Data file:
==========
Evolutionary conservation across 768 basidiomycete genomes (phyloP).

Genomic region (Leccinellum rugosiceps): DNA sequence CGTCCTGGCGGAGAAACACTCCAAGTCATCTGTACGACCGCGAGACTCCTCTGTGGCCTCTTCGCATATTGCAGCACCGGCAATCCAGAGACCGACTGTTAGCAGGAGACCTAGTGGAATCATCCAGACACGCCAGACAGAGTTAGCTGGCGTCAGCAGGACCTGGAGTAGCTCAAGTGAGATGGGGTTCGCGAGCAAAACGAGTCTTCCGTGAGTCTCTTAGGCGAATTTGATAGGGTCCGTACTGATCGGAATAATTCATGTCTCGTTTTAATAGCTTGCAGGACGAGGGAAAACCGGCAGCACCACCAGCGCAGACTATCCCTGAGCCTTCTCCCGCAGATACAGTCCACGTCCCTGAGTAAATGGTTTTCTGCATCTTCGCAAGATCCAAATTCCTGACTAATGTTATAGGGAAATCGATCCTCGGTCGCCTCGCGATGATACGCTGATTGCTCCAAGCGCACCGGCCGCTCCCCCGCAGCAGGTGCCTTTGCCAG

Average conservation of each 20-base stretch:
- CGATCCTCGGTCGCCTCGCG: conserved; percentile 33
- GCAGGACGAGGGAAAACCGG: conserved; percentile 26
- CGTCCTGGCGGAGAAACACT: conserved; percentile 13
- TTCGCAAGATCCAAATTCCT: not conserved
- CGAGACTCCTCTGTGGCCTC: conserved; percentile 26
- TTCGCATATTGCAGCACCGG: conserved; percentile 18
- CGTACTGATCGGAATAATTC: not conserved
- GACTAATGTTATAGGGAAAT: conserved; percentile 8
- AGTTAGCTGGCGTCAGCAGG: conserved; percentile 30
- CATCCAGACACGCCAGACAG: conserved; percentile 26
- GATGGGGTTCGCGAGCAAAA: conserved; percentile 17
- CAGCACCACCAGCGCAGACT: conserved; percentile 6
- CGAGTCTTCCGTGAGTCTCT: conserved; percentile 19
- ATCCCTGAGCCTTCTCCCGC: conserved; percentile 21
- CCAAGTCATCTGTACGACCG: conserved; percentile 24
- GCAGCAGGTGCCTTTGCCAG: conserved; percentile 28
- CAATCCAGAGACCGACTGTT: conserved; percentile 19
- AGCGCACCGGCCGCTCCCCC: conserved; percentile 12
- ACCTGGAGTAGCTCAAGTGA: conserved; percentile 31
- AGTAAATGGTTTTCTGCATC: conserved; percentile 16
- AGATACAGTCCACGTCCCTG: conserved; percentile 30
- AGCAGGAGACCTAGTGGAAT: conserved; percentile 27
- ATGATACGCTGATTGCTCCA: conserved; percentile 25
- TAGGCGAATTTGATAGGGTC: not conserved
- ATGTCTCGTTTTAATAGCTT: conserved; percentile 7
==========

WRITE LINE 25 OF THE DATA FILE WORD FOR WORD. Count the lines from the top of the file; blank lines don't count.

- AGCAGGAGACCTAGTGGAAT: conserved; percentile 27